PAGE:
“I thought that maple bacon was going to be winning, but Neapolitan appears to be quite a hit, and the one with Fruity Pebbles on it.”

Rowley says he knows his 12-person agency isn’t going to have a huge impact on the area, but he hopes his “little, tiny presence” adds to the movement there.

Wesley Medical Center drops Associated, hires Rowley and Ablah for advertising

UPDATED — It was at about this time last year that Wesley Medical Center took its advertising account from Howerton and White, which had it for about five years, to Associated.

Now, Wesley has jumped from Associated to the new Rowley and Ablah agency.

No one with Wesley Medical Center, Wichita’s second-largest hospital, would comment on the switch.

Jeff Ablah and one-time Associated CEO Bruce Rowley (who wasn’t at Associated when it had the Wesley account) formed their new Rowley and Ablah agency early this month, and Ablah says landing Wesley shows “tremendous trust.”

“Obviously, we would wear it as a badge of honor to have a client such as them. There’s no question about that.”

Two Associated representatives also are commenting.

“We’re proud of the work we’ve done for Wesley over the last year,” says Shawn Steward, Associated’s director of public relations.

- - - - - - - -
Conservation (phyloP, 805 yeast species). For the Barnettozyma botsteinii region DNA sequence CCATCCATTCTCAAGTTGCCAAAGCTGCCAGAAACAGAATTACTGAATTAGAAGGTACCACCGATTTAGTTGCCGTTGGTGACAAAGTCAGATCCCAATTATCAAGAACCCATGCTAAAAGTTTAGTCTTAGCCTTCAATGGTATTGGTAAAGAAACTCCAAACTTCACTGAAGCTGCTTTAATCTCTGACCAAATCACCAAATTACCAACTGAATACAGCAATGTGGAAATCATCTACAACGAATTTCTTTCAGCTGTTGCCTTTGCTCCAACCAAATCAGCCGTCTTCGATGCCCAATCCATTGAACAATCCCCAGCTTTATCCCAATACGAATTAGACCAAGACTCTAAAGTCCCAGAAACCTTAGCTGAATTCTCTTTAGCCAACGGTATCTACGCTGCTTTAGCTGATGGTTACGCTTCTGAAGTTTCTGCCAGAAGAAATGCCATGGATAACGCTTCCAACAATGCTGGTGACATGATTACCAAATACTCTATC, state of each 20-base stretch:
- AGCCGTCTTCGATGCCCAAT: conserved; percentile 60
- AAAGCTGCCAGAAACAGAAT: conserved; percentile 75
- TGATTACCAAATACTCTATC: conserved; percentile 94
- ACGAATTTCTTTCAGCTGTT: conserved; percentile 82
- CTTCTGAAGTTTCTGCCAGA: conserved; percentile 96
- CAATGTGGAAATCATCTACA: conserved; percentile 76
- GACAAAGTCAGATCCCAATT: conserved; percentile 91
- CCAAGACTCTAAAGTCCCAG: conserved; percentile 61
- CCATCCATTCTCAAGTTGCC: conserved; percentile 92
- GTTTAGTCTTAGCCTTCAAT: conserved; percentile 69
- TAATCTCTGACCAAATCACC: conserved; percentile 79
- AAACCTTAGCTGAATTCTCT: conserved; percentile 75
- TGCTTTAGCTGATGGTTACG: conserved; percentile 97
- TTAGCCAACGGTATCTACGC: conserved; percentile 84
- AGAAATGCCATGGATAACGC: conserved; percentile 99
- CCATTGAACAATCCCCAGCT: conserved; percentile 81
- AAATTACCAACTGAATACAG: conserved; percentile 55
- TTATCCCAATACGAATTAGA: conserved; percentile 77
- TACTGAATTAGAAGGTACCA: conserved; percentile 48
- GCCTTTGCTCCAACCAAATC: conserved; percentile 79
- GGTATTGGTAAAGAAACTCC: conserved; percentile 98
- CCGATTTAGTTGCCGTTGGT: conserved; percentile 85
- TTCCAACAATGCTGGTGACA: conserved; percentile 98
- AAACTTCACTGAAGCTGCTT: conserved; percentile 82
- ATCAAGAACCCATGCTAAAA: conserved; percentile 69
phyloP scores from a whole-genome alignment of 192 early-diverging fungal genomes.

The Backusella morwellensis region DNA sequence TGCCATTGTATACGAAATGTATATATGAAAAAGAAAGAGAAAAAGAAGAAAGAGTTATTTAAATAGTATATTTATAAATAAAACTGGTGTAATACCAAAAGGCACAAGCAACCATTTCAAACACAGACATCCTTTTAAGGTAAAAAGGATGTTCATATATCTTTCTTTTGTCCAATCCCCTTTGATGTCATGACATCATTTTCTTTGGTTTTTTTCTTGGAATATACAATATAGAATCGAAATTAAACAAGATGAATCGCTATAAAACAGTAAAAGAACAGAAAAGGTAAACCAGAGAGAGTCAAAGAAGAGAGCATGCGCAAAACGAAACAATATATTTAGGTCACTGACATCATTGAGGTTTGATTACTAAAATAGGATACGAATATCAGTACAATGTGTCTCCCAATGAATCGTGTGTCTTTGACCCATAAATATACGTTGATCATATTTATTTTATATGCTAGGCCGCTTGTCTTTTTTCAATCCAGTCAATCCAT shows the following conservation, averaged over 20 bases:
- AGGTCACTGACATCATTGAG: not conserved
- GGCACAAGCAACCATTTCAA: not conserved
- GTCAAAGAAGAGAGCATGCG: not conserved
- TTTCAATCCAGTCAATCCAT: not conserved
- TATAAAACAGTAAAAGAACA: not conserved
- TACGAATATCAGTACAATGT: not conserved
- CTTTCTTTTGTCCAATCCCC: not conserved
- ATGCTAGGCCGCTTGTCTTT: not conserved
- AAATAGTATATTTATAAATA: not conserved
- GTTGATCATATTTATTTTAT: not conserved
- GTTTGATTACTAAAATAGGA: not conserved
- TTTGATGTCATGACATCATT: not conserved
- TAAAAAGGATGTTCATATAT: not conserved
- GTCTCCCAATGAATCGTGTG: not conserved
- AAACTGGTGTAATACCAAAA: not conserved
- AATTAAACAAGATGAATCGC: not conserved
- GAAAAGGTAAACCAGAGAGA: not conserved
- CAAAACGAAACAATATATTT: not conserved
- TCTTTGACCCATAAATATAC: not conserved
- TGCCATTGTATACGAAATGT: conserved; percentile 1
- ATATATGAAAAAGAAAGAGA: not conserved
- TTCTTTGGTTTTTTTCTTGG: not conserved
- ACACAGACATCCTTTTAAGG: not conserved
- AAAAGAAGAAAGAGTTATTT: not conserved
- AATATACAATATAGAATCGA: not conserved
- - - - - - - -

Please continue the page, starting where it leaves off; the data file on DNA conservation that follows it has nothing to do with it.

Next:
He says Wesley representatives indicated the agency helped the hospital “make great strides.”

He’s not sure why the hospital chose to switch agencies.

“They honestly didn’t give us any direction in the notification.”

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Bruce Rowley and Jeff Ablah to start Rowley and Ablah advertising agency

UPDATED — Bruce is back.

No one in the Wichita advertising community should be surprised that Bruce Rowley couldn’t stay away long.

The former Associated CEO, who left in 2006 for stints at Invista and Pulse Systems, is returning to the industry with Rowley and Ablah, an agency he’s formed with real estate developer and investor Jeff Ablah.

Rowley says the idea is, “Why don’t we start a different kind of ad agency together where it’s a little more business focused and a little less . . . pretty picture oriented.”

It’s the kind of talk that’s reminiscent of comments that quickly gave Rowley a brash reputation when he returned to Wichita in 2002 following an international advertising career with large agencies, including Saatchi & Saatchi and DDB Worldwide.